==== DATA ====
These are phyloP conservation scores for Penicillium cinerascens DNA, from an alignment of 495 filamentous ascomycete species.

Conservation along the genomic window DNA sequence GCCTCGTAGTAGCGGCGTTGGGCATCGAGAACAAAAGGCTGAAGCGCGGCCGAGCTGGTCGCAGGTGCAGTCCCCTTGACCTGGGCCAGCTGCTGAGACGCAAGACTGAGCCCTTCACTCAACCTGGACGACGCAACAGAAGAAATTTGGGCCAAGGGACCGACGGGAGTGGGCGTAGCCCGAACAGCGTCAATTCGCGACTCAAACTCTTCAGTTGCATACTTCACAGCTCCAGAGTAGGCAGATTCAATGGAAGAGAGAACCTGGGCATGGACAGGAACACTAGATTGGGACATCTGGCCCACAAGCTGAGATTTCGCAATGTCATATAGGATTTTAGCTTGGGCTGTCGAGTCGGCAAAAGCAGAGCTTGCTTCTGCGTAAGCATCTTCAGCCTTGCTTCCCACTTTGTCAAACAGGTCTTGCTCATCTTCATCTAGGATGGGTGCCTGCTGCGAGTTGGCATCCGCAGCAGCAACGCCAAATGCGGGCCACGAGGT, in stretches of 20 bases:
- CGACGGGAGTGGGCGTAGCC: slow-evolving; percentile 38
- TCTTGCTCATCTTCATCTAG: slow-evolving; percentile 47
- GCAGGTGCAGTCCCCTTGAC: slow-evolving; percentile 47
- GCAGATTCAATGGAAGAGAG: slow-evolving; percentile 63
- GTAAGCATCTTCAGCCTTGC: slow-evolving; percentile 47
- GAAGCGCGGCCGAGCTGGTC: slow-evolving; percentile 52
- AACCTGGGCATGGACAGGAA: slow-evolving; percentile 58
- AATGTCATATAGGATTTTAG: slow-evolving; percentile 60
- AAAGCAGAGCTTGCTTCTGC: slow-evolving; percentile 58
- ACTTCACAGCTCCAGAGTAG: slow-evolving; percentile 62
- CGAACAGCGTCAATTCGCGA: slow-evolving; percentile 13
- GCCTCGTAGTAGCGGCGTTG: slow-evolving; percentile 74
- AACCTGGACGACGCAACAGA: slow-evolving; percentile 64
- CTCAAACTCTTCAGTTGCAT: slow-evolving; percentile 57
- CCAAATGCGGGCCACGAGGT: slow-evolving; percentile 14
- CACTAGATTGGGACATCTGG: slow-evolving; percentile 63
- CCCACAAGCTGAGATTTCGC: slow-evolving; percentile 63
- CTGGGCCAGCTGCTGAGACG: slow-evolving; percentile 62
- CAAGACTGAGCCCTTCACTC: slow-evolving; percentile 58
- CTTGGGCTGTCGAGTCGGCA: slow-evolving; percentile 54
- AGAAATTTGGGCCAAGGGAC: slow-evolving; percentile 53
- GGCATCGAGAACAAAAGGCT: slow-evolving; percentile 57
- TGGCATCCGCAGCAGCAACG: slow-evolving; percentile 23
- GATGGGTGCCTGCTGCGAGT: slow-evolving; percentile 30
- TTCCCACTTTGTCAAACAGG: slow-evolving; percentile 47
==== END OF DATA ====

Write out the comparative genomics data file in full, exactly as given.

These are phyloP conservation scores for Penicillium cinerascens DNA, from an alignment of 495 filamentous ascomycete species.

Conservation along the genomic window DNA sequence GCCTCGTAGTAGCGGCGTTGGGCATCGAGAACAAAAGGCTGAAGCGCGGCCGAGCTGGTCGCAGGTGCAGTCCCCTTGACCTGGGCCAGCTGCTGAGACGCAAGACTGAGCCCTTCACTCAACCTGGACGACGCAACAGAAGAAATTTGGGCCAAGGGACCGACGGGAGTGGGCGTAGCCCGAACAGCGTCAATTCGCGACTCAAACTCTTCAGTTGCATACTTCACAGCTCCAGAGTAGGCAGATTCAATGGAAGAGAGAACCTGGGCATGGACAGGAACACTAGATTGGGACATCTGGCCCACAAGCTGAGATTTCGCAATGTCATATAGGATTTTAGCTTGGGCTGTCGAGTCGGCAAAAGCAGAGCTTGCTTCTGCGTAAGCATCTTCAGCCTTGCTTCCCACTTTGTCAAACAGGTCTTGCTCATCTTCATCTAGGATGGGTGCCTGCTGCGAGTTGGCATCCGCAGCAGCAACGCCAAATGCGGGCCACGAGGT, in stretches of 20 bases:
- CGACGGGAGTGGGCGTAGCC: slow-evolving; percentile 38
- TCTTGCTCATCTTCATCTAG: slow-evolving; percentile 47
- GCAGGTGCAGTCCCCTTGAC: slow-evolving; percentile 47
- GCAGATTCAATGGAAGAGAG: slow-evolving; percentile 63
- GTAAGCATCTTCAGCCTTGC: slow-evolving; percentile 47
- GAAGCGCGGCCGAGCTGGTC: slow-evolving; percentile 52
- AACCTGGGCATGGACAGGAA: slow-evolving; percentile 58
- AATGTCATATAGGATTTTAG: slow-evolving; percentile 60
- AAAGCAGAGCTTGCTTCTGC: slow-evolving; percentile 58
- ACTTCACAGCTCCAGAGTAG: slow-evolving; percentile 62
- CGAACAGCGTCAATTCGCGA: slow-evolving; percentile 13
- GCCTCGTAGTAGCGGCGTTG: slow-evolving; percentile 74
- AACCTGGACGACGCAACAGA: slow-evolving; percentile 64
- CTCAAACTCTTCAGTTGCAT: slow-evolving; percentile 57
- CCAAATGCGGGCCACGAGGT: slow-evolving; percentile 14
- CACTAGATTGGGACATCTGG: slow-evolving; percentile 63
- CCCACAAGCTGAGATTTCGC: slow-evolving; percentile 63
- CTGGGCCAGCTGCTGAGACG: slow-evolving; percentile 62
- CAAGACTGAGCCCTTCACTC: slow-evolving; percentile 58
- CTTGGGCTGTCGAGTCGGCA: slow-evolving; percentile 54
- AGAAATTTGGGCCAAGGGAC: slow-evolving; percentile 53
- GGCATCGAGAACAAAAGGCT: slow-evolving; percentile 57
- TGGCATCCGCAGCAGCAACG: slow-evolving; percentile 23
- GATGGGTGCCTGCTGCGAGT: slow-evolving; percentile 30
- TTCCCACTTTGTCAAACAGG: slow-evolving; percentile 47